I'm British, but the majority of the financial content I read on Twitter and Seeking Alpha comes from the U.S.
Between Brexit and the U.S. election, I've been bombarded by a lot of political opinions and information I haven't really asked for, but most of it gets absorbed regardless. It's nearly impossible to escape.
Anyway, I've managed to keep my opinions to myself and kept my head down. I'd rather finish my work and kick a ball with my kids than try and change the mind of a staunch Clinton/Trump supporter; a long lesson in futility if ever I saw one.
I spend most of each day identifying patterns and looking for repeated market sentiment and behavior. At times I get my ideas from a feeling of deja vu; I remember a type of market behavior as it appears to be happening again.
Well I am getting that feeling now with the U.S. elections. It reminds me of the Brexit vote with a month to go. And it's not just a hunch; there are many parallels. I think Trump could still win the election.
Brexit was almost unthinkable to most Brits six months ago. I can't express how utterly shocked I was to wake up and read the news. Sure, polls were close, but it was felt the undecided and swing voters would maintain the status quo. The potential disruption and knock-on effects to the economy seemed too much for many voters to bear, just as it did in the Scottish referendum.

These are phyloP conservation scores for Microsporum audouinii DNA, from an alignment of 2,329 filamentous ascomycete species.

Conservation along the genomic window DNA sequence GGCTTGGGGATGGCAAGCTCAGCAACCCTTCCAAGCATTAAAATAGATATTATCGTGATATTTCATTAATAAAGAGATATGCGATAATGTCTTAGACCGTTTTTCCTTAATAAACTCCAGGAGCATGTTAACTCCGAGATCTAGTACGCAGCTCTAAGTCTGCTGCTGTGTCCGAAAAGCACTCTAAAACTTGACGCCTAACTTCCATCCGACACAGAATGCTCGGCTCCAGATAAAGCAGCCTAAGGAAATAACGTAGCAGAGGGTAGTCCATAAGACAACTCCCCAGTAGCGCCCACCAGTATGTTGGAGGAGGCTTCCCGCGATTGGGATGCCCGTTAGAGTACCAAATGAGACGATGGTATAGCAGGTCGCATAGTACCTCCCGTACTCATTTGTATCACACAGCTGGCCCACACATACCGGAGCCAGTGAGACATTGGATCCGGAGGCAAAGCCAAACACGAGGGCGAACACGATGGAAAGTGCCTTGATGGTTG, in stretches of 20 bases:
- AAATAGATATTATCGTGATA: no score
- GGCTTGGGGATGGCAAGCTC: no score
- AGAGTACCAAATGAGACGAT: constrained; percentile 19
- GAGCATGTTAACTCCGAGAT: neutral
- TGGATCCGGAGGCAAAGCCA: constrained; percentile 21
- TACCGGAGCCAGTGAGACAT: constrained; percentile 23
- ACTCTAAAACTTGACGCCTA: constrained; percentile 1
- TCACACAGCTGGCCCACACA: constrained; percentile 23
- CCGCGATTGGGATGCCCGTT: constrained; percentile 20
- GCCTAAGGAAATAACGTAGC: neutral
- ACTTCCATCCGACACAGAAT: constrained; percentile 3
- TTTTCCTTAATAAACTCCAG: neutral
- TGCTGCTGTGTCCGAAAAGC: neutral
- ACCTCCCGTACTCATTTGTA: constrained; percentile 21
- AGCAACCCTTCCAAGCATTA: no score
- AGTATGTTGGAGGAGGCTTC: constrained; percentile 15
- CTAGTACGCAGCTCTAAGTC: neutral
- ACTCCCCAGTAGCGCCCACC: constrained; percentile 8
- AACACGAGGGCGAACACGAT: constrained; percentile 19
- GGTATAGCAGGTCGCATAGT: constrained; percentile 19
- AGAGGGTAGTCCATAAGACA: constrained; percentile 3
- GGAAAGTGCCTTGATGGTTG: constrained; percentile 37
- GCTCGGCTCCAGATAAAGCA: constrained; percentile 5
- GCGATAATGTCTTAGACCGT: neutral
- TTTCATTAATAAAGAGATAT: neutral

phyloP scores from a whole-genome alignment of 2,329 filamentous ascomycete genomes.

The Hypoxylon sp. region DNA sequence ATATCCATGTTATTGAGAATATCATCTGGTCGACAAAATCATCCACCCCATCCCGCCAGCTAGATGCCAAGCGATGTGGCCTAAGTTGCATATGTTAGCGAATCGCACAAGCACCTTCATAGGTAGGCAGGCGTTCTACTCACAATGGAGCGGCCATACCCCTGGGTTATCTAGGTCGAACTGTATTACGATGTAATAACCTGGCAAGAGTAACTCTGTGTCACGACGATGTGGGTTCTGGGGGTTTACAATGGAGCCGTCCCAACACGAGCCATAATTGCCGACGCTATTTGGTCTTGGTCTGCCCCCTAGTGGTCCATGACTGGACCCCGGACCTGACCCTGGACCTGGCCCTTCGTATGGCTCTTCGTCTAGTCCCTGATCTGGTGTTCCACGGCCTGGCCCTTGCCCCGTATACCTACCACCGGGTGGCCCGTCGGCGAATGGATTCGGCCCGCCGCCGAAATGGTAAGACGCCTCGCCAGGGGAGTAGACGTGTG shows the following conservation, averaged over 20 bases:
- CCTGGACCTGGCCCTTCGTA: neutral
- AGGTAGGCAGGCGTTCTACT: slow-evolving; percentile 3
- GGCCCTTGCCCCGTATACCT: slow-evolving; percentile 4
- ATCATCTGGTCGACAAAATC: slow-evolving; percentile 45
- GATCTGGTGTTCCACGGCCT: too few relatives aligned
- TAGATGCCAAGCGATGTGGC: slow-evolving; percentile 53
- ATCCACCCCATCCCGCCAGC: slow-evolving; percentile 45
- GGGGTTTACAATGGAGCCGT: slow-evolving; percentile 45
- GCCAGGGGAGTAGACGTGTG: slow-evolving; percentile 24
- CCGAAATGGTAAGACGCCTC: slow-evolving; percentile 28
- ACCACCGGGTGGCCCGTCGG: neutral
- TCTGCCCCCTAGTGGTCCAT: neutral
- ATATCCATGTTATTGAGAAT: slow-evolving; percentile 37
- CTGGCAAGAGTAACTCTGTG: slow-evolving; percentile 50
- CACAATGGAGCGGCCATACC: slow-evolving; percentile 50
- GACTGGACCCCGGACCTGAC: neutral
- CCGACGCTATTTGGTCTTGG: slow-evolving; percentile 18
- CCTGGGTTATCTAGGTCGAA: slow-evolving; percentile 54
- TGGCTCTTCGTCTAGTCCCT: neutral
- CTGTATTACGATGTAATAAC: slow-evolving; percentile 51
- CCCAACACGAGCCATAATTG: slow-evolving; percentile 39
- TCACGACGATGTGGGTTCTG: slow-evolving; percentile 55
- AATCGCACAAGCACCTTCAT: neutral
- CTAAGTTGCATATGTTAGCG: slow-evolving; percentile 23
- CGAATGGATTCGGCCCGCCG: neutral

I tended to dismiss the polls as they were a noisy measure and included all sorts of spurious figures. Phone polls of only 800 people turned into market-moving events. This was fine if you were positioned the right way, but were no help as a gauge of the intentions of millions of people.
Up until mid-May, there was about a 4% lead for the remain camp, which narrowed in the lead up to the vote.
I preferred to take my cue from the bookies and the markets.
The bookies odds were skewed by the size of bets on Remain, but I didn't imagine them getting things so horribly wrong.
It appears they are again overly confident:
Markets such as the S&P 500 futures made a yearly high right before the vote. The size of the sell-off is testament of how surprised the markets were.
With about a month to go until the vote, all the charts above showed a turn favoring the Remain vote; it looked like the Brexit campaign was dead in the water, and many, including myself, were very complacent about the outcome. This turned out to be the high point for the Remain camp. Momentum slowly turned, but few saw what was to come.
This situation reminds me of the position Trump is in now. The polls have taken a dive, the markets seem indifferent (if they are scared of a trump win it doesn't really show), and the bookies are already paying out on a Clinton win. It all seems a done deal, but as an investor with a good deal at stake, I'm not so sure.